Econsultancy has today released its latest Online PR and Social Media Report and it makes thoroughly interesting reading (download here – login/membership required).
The report, edited by Linus Gregoriadis and Michelle Goodall, is based on a survey of more than 1,100 companies and agencies.
I’ve been wading through some of the findings and have pulled out the following, that are particularly interesting:
Social media participation is growing, but heavy participation is still rare
It’s hard to miss coverage of social media in the media, but the report suggests that many brands and agencies are still just dipping their toes in the water with only 26% saying they are heavily involved in social media and 64% having experimented but not ‘done much’.
“Softer” brand-building factors are seen as “major benefits” as opposed to harder financial advantages such as increased profitability
No surprise here, but there are some interesting statistics when you dig a little deeper: 73% of respondents have seen greater brand awareness through using social media. 71% saw increased customer engagement, 66% better brand reputation and 62% increased communication / networking with key influencers. These are all benefits that you would also expect (or would have expected!) to achieve through traditional PR.
Overwhelming personal enthusiasm for social media, but many organisations do not share the same positive outlook
I wrote recently about the difficulties of getting internal buy-in for social media and the report seems to support this. When asked about the opportunities provided by social media, 61% of respondents said that as individuals they saw tremendous opportunities for their business, but only 31% said their organisations as a whole have this same positive outlook.
Twitter is increasingly popular
Interestingly a massive 78% said they are using Twitter, compared to only 47% using a corporate or brand blog. Perhaps the convenience of micro-blogging is just as appealing when it comes to brands as it is for many individuals.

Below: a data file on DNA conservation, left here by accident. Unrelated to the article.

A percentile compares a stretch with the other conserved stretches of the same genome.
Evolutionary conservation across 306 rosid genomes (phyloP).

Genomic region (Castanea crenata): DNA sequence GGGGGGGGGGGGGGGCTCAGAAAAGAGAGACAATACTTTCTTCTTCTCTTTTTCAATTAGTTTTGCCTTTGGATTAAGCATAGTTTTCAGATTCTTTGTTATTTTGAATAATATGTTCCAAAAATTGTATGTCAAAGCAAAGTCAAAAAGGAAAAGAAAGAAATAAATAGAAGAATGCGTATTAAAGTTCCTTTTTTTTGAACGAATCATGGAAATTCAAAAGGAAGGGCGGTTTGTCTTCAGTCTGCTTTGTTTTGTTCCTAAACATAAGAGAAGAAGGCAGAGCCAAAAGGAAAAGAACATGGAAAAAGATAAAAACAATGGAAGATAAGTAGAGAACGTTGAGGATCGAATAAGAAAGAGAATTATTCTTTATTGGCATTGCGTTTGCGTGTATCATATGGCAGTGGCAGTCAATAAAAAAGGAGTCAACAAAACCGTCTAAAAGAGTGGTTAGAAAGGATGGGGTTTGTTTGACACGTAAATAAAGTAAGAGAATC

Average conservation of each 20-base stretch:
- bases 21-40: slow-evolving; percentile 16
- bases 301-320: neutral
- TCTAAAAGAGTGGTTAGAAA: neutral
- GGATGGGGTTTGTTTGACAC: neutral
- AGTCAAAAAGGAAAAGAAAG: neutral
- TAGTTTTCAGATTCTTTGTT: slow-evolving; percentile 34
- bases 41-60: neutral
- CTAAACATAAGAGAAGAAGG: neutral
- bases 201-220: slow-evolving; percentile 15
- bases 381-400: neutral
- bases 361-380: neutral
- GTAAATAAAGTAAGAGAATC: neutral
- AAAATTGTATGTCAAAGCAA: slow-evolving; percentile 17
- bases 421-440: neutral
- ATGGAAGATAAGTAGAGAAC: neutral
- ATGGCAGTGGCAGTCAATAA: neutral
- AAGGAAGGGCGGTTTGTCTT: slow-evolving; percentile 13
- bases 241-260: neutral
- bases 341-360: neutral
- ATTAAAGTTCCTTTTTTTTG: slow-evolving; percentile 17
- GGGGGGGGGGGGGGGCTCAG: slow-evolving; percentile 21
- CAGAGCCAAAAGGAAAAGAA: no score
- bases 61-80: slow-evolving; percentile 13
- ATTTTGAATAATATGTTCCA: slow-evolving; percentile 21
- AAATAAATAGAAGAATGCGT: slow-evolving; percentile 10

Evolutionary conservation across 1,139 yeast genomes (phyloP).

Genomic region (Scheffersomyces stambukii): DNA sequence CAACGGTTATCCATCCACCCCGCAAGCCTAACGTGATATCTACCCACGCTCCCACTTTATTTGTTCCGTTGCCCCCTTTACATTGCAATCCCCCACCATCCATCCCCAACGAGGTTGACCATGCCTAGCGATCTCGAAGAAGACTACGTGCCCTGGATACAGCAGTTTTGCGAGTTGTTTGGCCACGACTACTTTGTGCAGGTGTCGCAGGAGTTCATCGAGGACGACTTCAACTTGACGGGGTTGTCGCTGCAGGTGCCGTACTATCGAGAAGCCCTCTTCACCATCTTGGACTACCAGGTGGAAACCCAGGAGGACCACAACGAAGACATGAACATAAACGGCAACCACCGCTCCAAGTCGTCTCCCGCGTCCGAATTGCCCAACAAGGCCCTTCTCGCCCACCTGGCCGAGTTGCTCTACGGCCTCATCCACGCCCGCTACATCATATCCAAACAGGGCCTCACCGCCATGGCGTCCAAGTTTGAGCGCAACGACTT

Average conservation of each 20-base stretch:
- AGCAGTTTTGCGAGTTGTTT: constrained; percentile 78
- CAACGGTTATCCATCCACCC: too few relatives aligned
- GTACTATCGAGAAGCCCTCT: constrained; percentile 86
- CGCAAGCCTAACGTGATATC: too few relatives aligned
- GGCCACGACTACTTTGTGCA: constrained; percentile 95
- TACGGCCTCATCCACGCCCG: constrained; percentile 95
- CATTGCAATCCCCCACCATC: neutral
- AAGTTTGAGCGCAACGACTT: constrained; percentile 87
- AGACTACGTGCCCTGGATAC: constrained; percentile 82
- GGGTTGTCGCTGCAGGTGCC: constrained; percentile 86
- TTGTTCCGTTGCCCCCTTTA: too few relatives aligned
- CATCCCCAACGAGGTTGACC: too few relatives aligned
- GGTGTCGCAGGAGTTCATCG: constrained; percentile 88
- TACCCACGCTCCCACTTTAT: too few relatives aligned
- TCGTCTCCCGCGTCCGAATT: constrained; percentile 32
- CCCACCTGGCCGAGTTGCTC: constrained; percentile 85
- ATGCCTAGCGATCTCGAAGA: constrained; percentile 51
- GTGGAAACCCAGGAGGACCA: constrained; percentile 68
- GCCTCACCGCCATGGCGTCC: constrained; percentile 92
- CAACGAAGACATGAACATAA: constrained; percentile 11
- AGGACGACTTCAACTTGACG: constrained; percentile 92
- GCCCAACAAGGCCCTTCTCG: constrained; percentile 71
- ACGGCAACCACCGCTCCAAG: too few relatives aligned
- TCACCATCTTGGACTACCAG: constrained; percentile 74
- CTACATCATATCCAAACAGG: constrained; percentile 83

Customer service teams yet to embrace social media
I also revealed recently that the growth in usage of social media by customer services teams is likely to increase in the near future, however the Econsultancy report shows that 35% of respondents said that social media activity was managed by digital marketing teams, 21% by PR teams, with only 2% saying it was managed by customer services.
Despite the array of tools out there, a surprising 46% said they didn’t use any form of online repuation or buzz monitoring technology. 39% used a free tool with only 8% paying.
Social media spend will grow, but you only get out what you put in
The majority of companies surveyed (86%) said they expect investment in social media to increase in 2010, but there is a health warning in the report – “You only get what you put in” – with only 1% of companies who are heavily involved in social media say that they have gained no real value from the channel. Education seems to be important here with 59% saying a lack of knowledge or understanding was a key barrier to adoption.